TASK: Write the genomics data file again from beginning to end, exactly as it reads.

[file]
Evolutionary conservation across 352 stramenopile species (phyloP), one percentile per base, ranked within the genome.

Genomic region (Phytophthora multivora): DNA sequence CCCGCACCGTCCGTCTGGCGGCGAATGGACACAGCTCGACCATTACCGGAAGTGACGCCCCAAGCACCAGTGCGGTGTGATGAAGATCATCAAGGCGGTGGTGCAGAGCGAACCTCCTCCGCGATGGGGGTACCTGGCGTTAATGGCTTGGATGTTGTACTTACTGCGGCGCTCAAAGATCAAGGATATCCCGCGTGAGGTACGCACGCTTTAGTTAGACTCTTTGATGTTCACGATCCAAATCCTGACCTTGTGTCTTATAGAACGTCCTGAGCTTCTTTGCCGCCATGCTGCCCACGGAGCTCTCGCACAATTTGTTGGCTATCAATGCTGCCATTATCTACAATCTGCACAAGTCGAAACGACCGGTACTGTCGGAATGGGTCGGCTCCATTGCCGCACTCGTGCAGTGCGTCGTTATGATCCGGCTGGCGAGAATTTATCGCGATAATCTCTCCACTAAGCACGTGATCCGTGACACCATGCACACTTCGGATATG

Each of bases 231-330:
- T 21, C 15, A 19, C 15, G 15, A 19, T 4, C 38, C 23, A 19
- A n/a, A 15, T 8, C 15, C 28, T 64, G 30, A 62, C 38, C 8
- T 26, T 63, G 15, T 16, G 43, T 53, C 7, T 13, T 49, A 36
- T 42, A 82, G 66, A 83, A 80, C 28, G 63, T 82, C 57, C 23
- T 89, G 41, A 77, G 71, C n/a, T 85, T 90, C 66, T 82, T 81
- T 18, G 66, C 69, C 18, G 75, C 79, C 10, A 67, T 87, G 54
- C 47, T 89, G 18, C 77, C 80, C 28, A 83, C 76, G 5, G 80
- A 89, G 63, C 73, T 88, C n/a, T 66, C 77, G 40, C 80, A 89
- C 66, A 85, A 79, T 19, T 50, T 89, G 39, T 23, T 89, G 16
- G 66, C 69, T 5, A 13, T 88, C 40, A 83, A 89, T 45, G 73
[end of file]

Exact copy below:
Evolutionary conservation across 352 stramenopile species (phyloP), one percentile per base, ranked within the genome.

Genomic region (Phytophthora multivora): DNA sequence CCCGCACCGTCCGTCTGGCGGCGAATGGACACAGCTCGACCATTACCGGAAGTGACGCCCCAAGCACCAGTGCGGTGTGATGAAGATCATCAAGGCGGTGGTGCAGAGCGAACCTCCTCCGCGATGGGGGTACCTGGCGTTAATGGCTTGGATGTTGTACTTACTGCGGCGCTCAAAGATCAAGGATATCCCGCGTGAGGTACGCACGCTTTAGTTAGACTCTTTGATGTTCACGATCCAAATCCTGACCTTGTGTCTTATAGAACGTCCTGAGCTTCTTTGCCGCCATGCTGCCCACGGAGCTCTCGCACAATTTGTTGGCTATCAATGCTGCCATTATCTACAATCTGCACAAGTCGAAACGACCGGTACTGTCGGAATGGGTCGGCTCCATTGCCGCACTCGTGCAGTGCGTCGTTATGATCCGGCTGGCGAGAATTTATCGCGATAATCTCTCCACTAAGCACGTGATCCGTGACACCATGCACACTTCGGATATG

Each of bases 231-330:
- T 21, C 15, A 19, C 15, G 15, A 19, T 4, C 38, C 23, A 19
- A n/a, A 15, T 8, C 15, C 28, T 64, G 30, A 62, C 38, C 8
- T 26, T 63, G 15, T 16, G 43, T 53, C 7, T 13, T 49, A 36
- T 42, A 82, G 66, A 83, A 80, C 28, G 63, T 82, C 57, C 23
- T 89, G 41, A 77, G 71, C n/a, T 85, T 90, C 66, T 82, T 81
- T 18, G 66, C 69, C 18, G 75, C 79, C 10, A 67, T 87, G 54
- C 47, T 89, G 18, C 77, C 80, C 28, A 83, C 76, G 5, G 80
- A 89, G 63, C 73, T 88, C n/a, T 66, C 77, G 40, C 80, A 89
- C 66, A 85, A 79, T 19, T 50, T 89, G 39, T 23, T 89, G 16
- G 66, C 69, T 5, A 13, T 88, C 40, A 83, A 89, T 45, G 73